We have just arrived at Nsaru, Lilongwe. We are preparing to meet Chief Kabudura before we can foray into the Republic of Nsaru to do what all great tourists do internationally. Meanwhile, we have been reading the messages a few people have written to us in the past few days to explain what ought to be done to improve our lot. Some people have wondered why we fail to look after ourselves. We struggle to feed ourselves despite having some of the freshest water bodies in the world. We fail to speak strategically despite being some of the most vocal, sorry, noisy in the world. We fail think progressively despite having 16 million brains. One commentator, whose credentials we will not reveal even if we get charged with treason-cum-sedition, recently sent us this:
“Thank you for the issues you have raised about the economy. Malawians are not born lazy. Malawians don’t lack the capacity to export to support our currency. Apart from exporting our highly trained medical doctors, Malawi as an agricultural country has a lot of export options especially in these times of climate change, lack of land and labour in other countries.
“However, the reason Malawians are not exporting enough rests with the Malawi government. Have you, for instance, tried to export? There are a lot of bottlenecks that an ordinary Malawian faces: from lack of capital to the paper work that one is required to have to get one’s goods across the border. Otherwise, many small holder farmers would be exporting. Getting an export licence is not easy and, by the way, it has to be processed at Capital Hill and sometimes with the minister’s approval. How easy is it for an ordinary Malawian to get access to a Malawian Minister? If government is serious about promoting exports it should decentralise licensing to the districts where the farmers can access licensing officers easily.
“As for tourism, I dare say, we are not lazy; but we are simply not ready. In Malawi, we can only have ‘Malawian tourists’ because an outsider can’t tell where what is in Malawi. We have no signposts at all. Tell me, when you get from the Kamuzu International Airport in Lilongwe, can you tell where the T junction you encounter from the airport leads you to? Is the left going to Kasungu or the right to Lilongwe city? There is no signpost.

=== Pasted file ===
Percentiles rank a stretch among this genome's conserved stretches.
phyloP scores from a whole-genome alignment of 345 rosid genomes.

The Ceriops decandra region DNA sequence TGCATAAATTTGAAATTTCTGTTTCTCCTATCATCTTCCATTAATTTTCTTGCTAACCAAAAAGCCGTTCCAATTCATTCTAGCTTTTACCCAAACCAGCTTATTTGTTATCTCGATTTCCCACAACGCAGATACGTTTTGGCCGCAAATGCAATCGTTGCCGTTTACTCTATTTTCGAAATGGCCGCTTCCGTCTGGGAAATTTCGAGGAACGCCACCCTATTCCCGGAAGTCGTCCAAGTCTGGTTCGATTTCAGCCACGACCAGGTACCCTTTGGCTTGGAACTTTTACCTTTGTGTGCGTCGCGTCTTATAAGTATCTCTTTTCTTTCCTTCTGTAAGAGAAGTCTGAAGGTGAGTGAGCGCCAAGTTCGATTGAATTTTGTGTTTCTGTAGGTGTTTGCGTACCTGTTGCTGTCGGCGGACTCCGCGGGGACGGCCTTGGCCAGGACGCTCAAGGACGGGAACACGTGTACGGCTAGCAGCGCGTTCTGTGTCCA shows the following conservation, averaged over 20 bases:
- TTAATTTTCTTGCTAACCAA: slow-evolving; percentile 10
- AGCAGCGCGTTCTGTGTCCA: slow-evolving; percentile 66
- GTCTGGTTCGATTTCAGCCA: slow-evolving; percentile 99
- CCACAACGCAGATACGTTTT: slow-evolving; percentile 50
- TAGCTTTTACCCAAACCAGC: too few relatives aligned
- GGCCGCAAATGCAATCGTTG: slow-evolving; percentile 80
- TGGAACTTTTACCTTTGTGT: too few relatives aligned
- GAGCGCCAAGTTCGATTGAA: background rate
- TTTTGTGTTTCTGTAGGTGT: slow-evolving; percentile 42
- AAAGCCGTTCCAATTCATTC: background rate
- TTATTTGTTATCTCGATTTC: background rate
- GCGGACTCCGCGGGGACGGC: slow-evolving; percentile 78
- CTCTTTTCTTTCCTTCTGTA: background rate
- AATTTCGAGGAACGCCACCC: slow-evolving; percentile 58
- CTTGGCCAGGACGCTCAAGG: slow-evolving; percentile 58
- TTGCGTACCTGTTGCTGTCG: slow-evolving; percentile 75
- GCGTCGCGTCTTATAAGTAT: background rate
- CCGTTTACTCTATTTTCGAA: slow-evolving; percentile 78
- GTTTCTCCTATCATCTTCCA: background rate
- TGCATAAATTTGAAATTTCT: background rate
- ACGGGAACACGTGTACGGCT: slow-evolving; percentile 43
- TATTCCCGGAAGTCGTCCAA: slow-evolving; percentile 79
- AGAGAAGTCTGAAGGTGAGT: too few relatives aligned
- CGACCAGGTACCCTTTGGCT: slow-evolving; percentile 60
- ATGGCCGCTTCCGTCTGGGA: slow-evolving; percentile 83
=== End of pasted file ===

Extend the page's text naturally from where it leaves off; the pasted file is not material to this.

“In every city you have roads clearly marked at every turn allowing visitors to get to their destinations without asking anyone. Last time around 7:00 PM a white couple stopped somewhere around Chilinde to ask me about the road that could take them to Capital hotel having missed their way somewhere around Petroda on the M1 road – do you now agree with me that it’s only Malawian tourists that can tell where they are going in Malawi?
“The state of our roads is a problem, too. By the way, if tourists had a choice between different destinations why should they choose Malawi only to endure bumpy rides to parks? Most tourists use good roads in their countries and there are many African countries with standard roads going to tourist sites. So, any sensible tourist will strike Malawi off.
“If we were serious about tourism we would have already invested in such strategic areas as road infrastructure leading to our hotspots in Kasungu, Nyika, Nkhotakota, etc. By the way the lakeshore road going to Nkhokakota is gone, only a neck is remaining. Do you think the Nkhotakota Wildlife Reserve can compete favourably with other reserves in African countries with good roads?? I would rather we invest in road infrastructure going to the tourism hotspots than in stadiums in Karonga and Mangochi.
“By the way, where should we prioritise investment – in areas that can make us money like tourism or stadiums which merely provide entertainment? Even as a household do you start by investing in entertainment over essential areas especially those that can generate income for you?
“In addition, I hear there is a lot of need for labour in the Middle East (Dubai) for hotel and catering staff – why can’t we train more of our young men and women loitering and riding sacramentos in Mzuzu and elsewhere for this possible market? We can decentralise the school of tourism from one in Blantyre to one in each region. Our universities should start offering degrees and diplomas in this money spinning area. Our young men and women are filling up the streets of Jo’burg because they have nothing to do in our narrow economy. This Dubai thing can be an alternative and it should be supported formally and legally to protect our young people from abuse and deportation.”